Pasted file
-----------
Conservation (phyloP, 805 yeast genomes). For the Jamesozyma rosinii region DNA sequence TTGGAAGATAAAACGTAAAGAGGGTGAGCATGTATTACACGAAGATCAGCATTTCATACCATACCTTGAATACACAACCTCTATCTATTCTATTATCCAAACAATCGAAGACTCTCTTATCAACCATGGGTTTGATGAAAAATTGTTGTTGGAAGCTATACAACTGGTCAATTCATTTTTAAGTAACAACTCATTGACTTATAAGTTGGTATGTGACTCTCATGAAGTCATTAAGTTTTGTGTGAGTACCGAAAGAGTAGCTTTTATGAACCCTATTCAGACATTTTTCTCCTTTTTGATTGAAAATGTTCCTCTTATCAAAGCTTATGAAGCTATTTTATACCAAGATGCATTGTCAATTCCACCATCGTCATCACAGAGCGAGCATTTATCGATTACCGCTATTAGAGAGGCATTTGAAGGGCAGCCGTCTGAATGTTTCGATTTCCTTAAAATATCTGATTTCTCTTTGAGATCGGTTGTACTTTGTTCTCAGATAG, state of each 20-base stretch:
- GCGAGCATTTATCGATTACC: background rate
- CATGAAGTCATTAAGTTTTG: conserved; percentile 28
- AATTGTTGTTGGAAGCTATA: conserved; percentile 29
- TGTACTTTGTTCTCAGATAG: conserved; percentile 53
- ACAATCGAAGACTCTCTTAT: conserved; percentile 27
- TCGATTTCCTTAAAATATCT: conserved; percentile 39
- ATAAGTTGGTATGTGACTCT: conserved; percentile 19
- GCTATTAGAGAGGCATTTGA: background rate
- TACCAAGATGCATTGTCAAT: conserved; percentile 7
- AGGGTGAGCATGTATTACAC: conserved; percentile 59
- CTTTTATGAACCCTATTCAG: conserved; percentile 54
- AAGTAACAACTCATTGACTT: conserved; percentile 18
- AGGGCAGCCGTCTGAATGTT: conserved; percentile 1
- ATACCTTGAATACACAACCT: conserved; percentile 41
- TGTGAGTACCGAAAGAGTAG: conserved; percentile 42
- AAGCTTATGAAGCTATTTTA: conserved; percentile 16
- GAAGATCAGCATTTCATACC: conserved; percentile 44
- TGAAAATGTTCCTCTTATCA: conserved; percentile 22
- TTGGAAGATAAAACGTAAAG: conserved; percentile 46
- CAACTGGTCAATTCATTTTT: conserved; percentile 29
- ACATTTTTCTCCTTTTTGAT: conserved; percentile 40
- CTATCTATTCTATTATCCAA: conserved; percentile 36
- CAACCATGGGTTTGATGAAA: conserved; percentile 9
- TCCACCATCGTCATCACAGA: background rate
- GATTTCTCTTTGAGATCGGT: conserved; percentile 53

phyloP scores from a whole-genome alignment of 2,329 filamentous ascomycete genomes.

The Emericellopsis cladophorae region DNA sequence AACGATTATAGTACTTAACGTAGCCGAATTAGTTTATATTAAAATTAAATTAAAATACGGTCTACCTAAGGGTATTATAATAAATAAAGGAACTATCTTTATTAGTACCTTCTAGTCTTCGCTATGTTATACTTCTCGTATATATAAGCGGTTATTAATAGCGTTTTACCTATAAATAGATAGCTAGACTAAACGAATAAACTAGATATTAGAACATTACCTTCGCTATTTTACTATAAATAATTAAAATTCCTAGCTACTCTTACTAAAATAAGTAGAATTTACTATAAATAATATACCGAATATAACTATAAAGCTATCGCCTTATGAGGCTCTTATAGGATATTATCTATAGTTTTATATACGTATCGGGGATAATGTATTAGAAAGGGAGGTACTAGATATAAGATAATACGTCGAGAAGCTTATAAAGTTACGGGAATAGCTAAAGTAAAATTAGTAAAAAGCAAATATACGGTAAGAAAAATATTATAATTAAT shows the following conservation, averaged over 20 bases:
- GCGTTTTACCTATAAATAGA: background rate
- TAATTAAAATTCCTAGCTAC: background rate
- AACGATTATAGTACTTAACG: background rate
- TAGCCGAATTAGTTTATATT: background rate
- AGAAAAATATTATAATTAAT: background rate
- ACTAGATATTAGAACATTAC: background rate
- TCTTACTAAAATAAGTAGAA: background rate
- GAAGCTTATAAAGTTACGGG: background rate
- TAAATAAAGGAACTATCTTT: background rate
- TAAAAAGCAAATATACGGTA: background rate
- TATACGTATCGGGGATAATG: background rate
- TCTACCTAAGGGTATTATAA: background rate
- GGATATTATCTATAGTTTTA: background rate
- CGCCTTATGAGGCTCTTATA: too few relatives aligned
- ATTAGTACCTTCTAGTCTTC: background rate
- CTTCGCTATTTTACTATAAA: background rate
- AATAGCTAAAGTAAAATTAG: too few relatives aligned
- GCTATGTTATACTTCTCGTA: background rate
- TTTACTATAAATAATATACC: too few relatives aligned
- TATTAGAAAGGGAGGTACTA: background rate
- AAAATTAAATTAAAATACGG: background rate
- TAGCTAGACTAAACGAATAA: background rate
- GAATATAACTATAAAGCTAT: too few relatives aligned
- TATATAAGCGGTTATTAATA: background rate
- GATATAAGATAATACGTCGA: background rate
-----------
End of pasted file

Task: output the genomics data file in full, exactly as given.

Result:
Conservation (phyloP, 805 yeast genomes). For the Jamesozyma rosinii region DNA sequence TTGGAAGATAAAACGTAAAGAGGGTGAGCATGTATTACACGAAGATCAGCATTTCATACCATACCTTGAATACACAACCTCTATCTATTCTATTATCCAAACAATCGAAGACTCTCTTATCAACCATGGGTTTGATGAAAAATTGTTGTTGGAAGCTATACAACTGGTCAATTCATTTTTAAGTAACAACTCATTGACTTATAAGTTGGTATGTGACTCTCATGAAGTCATTAAGTTTTGTGTGAGTACCGAAAGAGTAGCTTTTATGAACCCTATTCAGACATTTTTCTCCTTTTTGATTGAAAATGTTCCTCTTATCAAAGCTTATGAAGCTATTTTATACCAAGATGCATTGTCAATTCCACCATCGTCATCACAGAGCGAGCATTTATCGATTACCGCTATTAGAGAGGCATTTGAAGGGCAGCCGTCTGAATGTTTCGATTTCCTTAAAATATCTGATTTCTCTTTGAGATCGGTTGTACTTTGTTCTCAGATAG, state of each 20-base stretch:
- GCGAGCATTTATCGATTACC: background rate
- CATGAAGTCATTAAGTTTTG: conserved; percentile 28
- AATTGTTGTTGGAAGCTATA: conserved; percentile 29
- TGTACTTTGTTCTCAGATAG: conserved; percentile 53
- ACAATCGAAGACTCTCTTAT: conserved; percentile 27
- TCGATTTCCTTAAAATATCT: conserved; percentile 39
- ATAAGTTGGTATGTGACTCT: conserved; percentile 19
- GCTATTAGAGAGGCATTTGA: background rate
- TACCAAGATGCATTGTCAAT: conserved; percentile 7
- AGGGTGAGCATGTATTACAC: conserved; percentile 59
- CTTTTATGAACCCTATTCAG: conserved; percentile 54
- AAGTAACAACTCATTGACTT: conserved; percentile 18
- AGGGCAGCCGTCTGAATGTT: conserved; percentile 1
- ATACCTTGAATACACAACCT: conserved; percentile 41
- TGTGAGTACCGAAAGAGTAG: conserved; percentile 42
- AAGCTTATGAAGCTATTTTA: conserved; percentile 16
- GAAGATCAGCATTTCATACC: conserved; percentile 44
- TGAAAATGTTCCTCTTATCA: conserved; percentile 22
- TTGGAAGATAAAACGTAAAG: conserved; percentile 46
- CAACTGGTCAATTCATTTTT: conserved; percentile 29
- ACATTTTTCTCCTTTTTGAT: conserved; percentile 40
- CTATCTATTCTATTATCCAA: conserved; percentile 36
- CAACCATGGGTTTGATGAAA: conserved; percentile 9
- TCCACCATCGTCATCACAGA: background rate
- GATTTCTCTTTGAGATCGGT: conserved; percentile 53

phyloP scores from a whole-genome alignment of 2,329 filamentous ascomycete genomes.

The Emericellopsis cladophorae region DNA sequence AACGATTATAGTACTTAACGTAGCCGAATTAGTTTATATTAAAATTAAATTAAAATACGGTCTACCTAAGGGTATTATAATAAATAAAGGAACTATCTTTATTAGTACCTTCTAGTCTTCGCTATGTTATACTTCTCGTATATATAAGCGGTTATTAATAGCGTTTTACCTATAAATAGATAGCTAGACTAAACGAATAAACTAGATATTAGAACATTACCTTCGCTATTTTACTATAAATAATTAAAATTCCTAGCTACTCTTACTAAAATAAGTAGAATTTACTATAAATAATATACCGAATATAACTATAAAGCTATCGCCTTATGAGGCTCTTATAGGATATTATCTATAGTTTTATATACGTATCGGGGATAATGTATTAGAAAGGGAGGTACTAGATATAAGATAATACGTCGAGAAGCTTATAAAGTTACGGGAATAGCTAAAGTAAAATTAGTAAAAAGCAAATATACGGTAAGAAAAATATTATAATTAAT shows the following conservation, averaged over 20 bases:
- GCGTTTTACCTATAAATAGA: background rate
- TAATTAAAATTCCTAGCTAC: background rate
- AACGATTATAGTACTTAACG: background rate
- TAGCCGAATTAGTTTATATT: background rate
- AGAAAAATATTATAATTAAT: background rate
- ACTAGATATTAGAACATTAC: background rate
- TCTTACTAAAATAAGTAGAA: background rate
- GAAGCTTATAAAGTTACGGG: background rate
- TAAATAAAGGAACTATCTTT: background rate
- TAAAAAGCAAATATACGGTA: background rate
- TATACGTATCGGGGATAATG: background rate
- TCTACCTAAGGGTATTATAA: background rate
- GGATATTATCTATAGTTTTA: background rate
- CGCCTTATGAGGCTCTTATA: too few relatives aligned
- ATTAGTACCTTCTAGTCTTC: background rate
- CTTCGCTATTTTACTATAAA: background rate
- AATAGCTAAAGTAAAATTAG: too few relatives aligned
- GCTATGTTATACTTCTCGTA: background rate
- TTTACTATAAATAATATACC: too few relatives aligned
- TATTAGAAAGGGAGGTACTA: background rate
- AAAATTAAATTAAAATACGG: background rate
- TAGCTAGACTAAACGAATAA: background rate
- GAATATAACTATAAAGCTAT: too few relatives aligned
- TATATAAGCGGTTATTAATA: background rate
- GATATAAGATAATACGTCGA: background rate